City wants public input on whether to repair, rehabilitate or replace
Article by Emily Alvarenga, Community reporter for The San Diego Union-Tribune
For half a century, the Ocean Beach Pier has been a pillar of its San Diego community — for the fishers who have cast their lines over its rails, the junior lifeguards who’ve leaped from its platform, the locals who’ve watched Fourth of July fireworks launch off its decks, even the dolphins and pinnipeds who’ve swum through its base.
“It is not just a structure, but it’s a beloved icon of San Diego and of Ocean Beach,” said Mayor Todd Gloria.
But no structure — not even an iconic one — lasts forever.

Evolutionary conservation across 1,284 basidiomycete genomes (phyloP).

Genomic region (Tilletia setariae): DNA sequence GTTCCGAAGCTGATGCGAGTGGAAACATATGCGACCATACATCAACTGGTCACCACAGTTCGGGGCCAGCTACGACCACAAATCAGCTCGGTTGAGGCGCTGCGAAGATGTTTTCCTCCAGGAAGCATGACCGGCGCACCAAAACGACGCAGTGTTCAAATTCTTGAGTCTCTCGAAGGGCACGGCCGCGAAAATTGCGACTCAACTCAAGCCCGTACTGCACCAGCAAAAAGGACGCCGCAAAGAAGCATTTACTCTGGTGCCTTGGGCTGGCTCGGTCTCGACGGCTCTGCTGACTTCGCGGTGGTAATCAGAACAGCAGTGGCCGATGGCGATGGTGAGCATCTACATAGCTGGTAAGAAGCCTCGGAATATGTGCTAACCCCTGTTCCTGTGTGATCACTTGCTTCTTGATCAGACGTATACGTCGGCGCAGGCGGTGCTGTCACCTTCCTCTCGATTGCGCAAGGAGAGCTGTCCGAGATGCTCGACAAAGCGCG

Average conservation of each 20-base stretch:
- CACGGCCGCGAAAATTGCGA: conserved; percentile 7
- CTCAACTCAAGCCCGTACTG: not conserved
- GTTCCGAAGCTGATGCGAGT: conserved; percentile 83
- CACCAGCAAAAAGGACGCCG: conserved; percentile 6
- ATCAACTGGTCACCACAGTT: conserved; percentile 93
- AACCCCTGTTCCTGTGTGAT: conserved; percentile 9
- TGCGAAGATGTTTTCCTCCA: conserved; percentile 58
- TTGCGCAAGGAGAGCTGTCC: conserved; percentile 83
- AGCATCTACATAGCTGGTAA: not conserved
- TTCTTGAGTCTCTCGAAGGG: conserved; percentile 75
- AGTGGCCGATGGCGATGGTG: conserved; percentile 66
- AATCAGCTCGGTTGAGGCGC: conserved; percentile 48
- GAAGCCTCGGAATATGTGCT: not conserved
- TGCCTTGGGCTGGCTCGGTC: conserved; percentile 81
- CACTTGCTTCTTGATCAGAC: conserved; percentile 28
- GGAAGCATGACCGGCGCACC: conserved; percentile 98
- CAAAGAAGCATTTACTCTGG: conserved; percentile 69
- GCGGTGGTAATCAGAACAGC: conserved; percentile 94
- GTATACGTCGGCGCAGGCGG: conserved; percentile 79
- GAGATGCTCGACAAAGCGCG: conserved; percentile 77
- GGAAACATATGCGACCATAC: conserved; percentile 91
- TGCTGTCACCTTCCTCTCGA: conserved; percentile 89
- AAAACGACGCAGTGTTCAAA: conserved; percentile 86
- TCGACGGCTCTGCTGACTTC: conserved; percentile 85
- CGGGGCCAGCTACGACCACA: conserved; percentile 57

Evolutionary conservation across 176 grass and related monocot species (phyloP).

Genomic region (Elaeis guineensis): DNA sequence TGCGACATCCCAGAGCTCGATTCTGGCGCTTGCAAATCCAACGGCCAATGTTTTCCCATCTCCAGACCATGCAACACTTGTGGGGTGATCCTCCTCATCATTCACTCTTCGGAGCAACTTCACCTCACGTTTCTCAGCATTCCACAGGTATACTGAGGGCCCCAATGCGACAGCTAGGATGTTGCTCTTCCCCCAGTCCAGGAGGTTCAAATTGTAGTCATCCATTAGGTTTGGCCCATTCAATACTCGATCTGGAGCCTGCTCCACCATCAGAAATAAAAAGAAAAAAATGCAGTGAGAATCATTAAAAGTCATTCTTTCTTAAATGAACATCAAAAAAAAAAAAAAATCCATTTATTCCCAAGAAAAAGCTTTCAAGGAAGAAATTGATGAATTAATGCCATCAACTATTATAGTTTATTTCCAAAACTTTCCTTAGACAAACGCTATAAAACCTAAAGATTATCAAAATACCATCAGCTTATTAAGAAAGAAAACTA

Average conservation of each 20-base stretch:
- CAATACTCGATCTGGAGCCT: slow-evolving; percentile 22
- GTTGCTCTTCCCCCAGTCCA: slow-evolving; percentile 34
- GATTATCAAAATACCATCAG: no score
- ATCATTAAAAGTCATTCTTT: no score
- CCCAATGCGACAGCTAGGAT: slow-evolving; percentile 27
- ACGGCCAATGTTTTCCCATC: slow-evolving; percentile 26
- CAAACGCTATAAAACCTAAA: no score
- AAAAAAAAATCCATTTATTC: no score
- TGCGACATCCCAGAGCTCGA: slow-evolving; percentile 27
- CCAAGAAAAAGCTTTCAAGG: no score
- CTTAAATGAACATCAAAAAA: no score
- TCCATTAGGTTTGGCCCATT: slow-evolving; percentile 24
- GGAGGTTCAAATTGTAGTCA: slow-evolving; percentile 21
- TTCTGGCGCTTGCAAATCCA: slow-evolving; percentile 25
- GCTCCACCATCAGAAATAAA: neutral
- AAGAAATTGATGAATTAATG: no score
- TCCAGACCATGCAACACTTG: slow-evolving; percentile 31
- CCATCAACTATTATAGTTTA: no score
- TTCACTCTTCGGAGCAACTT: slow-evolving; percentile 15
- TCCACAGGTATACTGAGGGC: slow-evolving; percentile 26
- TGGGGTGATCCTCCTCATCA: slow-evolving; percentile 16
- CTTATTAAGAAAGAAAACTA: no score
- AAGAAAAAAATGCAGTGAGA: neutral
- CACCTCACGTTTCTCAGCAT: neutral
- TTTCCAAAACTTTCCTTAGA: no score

As constant exposure to saltwater and the harsh marine environment has caused the pier’s concrete deck to crumble in places and rust to climb its piles, the landmark’s age has started to show.
A 2018 study determined the pier had “reached the end of its service life” and gave the city three options: repair it, rehabilitate it, or replace it.
In the years since winter storms have resulted in several months-long closures. High surf battered its railing boards, cracked piles, and even moved hundred-pound concrete benches across the decks.
The pier’s gates have been shut since January, when one of the largest ocean swells to hit San Diego County in years resulted in 10- to 12-foot waves along the coast.
As seen for paid subscribers at The San Diego Union-Tribune